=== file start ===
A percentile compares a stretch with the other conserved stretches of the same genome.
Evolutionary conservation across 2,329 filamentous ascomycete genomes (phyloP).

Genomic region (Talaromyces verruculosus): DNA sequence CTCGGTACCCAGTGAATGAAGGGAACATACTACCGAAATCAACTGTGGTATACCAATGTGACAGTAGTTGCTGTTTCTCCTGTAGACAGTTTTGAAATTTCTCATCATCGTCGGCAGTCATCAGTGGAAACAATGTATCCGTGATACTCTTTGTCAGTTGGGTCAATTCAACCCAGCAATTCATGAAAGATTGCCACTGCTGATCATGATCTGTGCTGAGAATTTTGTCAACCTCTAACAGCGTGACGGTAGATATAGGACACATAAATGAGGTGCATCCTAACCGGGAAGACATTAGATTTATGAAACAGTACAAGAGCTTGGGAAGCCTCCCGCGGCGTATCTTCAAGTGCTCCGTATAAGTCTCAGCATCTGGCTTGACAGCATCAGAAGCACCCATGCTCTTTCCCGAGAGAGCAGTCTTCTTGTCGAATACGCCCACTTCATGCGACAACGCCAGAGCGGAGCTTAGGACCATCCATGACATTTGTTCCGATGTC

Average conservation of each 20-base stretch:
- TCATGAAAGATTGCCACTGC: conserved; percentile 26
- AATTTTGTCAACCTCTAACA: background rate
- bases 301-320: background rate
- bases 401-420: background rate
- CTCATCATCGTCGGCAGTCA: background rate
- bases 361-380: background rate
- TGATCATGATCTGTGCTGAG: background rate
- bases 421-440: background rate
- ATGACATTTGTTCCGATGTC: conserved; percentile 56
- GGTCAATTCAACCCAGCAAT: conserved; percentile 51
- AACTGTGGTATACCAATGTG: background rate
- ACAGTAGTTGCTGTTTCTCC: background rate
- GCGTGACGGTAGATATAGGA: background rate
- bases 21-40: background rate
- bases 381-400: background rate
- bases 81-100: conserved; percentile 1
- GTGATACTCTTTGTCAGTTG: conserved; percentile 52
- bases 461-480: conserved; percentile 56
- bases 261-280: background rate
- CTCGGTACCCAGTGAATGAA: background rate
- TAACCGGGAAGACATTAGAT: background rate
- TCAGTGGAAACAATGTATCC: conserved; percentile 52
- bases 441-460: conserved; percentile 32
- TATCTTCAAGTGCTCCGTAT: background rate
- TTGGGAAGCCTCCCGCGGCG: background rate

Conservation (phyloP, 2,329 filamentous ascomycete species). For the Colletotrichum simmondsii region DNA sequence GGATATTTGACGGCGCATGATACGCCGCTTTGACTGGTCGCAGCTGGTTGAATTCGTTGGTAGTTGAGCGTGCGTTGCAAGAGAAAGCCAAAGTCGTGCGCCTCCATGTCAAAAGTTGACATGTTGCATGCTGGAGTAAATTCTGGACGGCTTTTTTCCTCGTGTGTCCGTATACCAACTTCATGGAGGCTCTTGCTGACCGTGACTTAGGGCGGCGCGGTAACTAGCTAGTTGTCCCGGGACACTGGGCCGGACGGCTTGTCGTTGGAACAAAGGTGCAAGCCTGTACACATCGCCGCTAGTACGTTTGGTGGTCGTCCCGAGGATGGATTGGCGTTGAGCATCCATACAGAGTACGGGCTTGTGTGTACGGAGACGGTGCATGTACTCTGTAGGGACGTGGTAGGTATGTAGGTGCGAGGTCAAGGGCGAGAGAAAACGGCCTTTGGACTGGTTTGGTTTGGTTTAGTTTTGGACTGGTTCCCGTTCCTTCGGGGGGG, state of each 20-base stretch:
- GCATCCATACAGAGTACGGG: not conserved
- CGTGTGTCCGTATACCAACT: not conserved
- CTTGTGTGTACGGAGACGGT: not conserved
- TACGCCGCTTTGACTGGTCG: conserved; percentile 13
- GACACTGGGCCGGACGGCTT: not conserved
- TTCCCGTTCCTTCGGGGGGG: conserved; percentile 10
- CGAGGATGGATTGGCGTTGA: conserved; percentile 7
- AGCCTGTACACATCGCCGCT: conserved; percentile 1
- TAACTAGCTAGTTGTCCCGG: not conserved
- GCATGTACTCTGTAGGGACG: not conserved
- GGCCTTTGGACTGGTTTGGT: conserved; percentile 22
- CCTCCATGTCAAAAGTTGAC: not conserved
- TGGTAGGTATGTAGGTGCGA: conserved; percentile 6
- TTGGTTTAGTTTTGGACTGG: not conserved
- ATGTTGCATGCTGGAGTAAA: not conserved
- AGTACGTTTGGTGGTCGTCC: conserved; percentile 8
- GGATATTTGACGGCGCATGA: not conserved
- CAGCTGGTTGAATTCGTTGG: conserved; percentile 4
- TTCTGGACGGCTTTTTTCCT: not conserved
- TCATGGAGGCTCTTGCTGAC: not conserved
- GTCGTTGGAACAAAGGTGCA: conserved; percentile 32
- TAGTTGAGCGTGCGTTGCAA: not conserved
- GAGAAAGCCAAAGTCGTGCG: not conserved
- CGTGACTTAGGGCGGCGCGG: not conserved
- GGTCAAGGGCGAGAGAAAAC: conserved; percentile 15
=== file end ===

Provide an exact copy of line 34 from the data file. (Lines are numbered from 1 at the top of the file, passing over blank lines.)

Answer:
- TACGCCGCTTTGACTGGTCG: conserved; percentile 13